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Pneumonia - Topic Overview

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Pneumonia is a lung infection that can make you very sick. You may cough, run a fever, and have a hard time breathing. For most people, pneumonia can be treated at home. It often clears up in 2 to 3 weeks. But older adults, babies, and people with other diseases can become very ill. They may need to be in the hospital.

You can get pneumonia in your daily life, such as at school or work. This is called community-associated pneumonia. You can also get it when you are in a hospital or nursing home. This is called healthcare-associated pneumonia. It may be more severe because you already are ill. This topic focuses on pneumonia you get in your daily life.

Germs called bacteria or viruses usually cause pneumonia.

Pneumonia usually starts when you breathe the germs into your lungs. You may be more likely to get the disease after having a cold or the flu. These illnesses make it hard for your lungs to fight infection, so it is easier to get pneumonia. Having a long-term, or chronic, disease like asthma, heart disease, cancer, or diabetes also makes you more likely to get pneumonia.

Symptoms of pneumonia caused by bacteria usually come on quickly. They may include:

  • Cough. You will likely cough up mucus (sputum) from your lungs. Mucus may be rusty or green or tinged with blood.
  • Fever.
  • Fast breathing and feeling short of breath.
  • Shaking and "teeth-chattering" chills.
  • Chest pain that often feels worse when you cough or breathe in.
  • Fast heartbeat.
  • Feeling very tired or very weak.
  • Nausea and vomiting.
  • Diarrhea.

When you have mild symptoms, your doctor may call this "walking pneumonia."

Older adults may have different, fewer, or milder symptoms. They may not have a fever. Or they may have a cough but not bring up mucus. The main sign of pneumonia in older adults may be a change in how well they think. Confusion or delirium is common. Or, if they already have a lung disease, that disease may get worse.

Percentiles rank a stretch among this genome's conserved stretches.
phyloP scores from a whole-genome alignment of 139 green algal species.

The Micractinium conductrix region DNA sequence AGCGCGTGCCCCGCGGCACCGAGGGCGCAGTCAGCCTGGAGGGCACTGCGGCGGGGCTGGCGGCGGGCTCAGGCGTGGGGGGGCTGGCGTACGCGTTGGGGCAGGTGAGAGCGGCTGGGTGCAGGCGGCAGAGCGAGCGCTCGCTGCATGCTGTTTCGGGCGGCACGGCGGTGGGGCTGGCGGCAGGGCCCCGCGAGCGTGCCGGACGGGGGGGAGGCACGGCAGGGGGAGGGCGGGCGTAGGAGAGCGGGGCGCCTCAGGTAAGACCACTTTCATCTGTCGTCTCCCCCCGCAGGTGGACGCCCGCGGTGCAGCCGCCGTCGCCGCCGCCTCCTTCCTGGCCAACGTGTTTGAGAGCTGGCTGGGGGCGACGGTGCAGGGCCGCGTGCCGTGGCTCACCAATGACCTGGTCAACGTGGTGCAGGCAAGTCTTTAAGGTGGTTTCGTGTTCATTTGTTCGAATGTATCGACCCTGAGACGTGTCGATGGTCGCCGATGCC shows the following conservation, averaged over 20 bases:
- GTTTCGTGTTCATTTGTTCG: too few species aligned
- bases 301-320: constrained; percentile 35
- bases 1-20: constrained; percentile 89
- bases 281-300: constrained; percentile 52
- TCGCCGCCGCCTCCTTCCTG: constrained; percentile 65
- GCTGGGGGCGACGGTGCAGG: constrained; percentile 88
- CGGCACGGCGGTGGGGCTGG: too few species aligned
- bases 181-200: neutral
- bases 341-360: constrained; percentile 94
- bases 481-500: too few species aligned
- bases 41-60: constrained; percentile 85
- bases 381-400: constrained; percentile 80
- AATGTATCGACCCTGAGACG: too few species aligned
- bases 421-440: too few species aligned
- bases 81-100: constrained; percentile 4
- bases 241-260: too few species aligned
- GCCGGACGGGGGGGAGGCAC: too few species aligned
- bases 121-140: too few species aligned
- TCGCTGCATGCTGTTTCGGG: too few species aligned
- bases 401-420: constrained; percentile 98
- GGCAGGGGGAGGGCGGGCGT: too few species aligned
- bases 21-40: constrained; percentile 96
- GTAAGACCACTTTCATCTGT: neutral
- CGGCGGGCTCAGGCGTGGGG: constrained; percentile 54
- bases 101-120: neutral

Symptoms caused by viruses are the same as those caused by bacteria. But they may come on slowly and often are not as obvious or as bad.

Your doctor will ask you about your symptoms and do a physical exam. He or she may order a chest X-ray and a complete blood count (CBC). This is usually enough for your doctor to know if you have pneumonia. You may need more tests if you have bad symptoms, are an older adult, or have other health problems. In general, the sicker you are, the more tests you may need.

Your doctor may also test mucus from your lungs to find out if bacteria are causing your pneumonia. Finding out what is causing your pneumonia can help your doctor choose the best treatment for you.

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WebMD Medical Reference from Healthwise

Last Updated: March 06, 2013
This information is not intended to replace the advice of a doctor. Healthwise disclaims any liability for the decisions you make based on this information.
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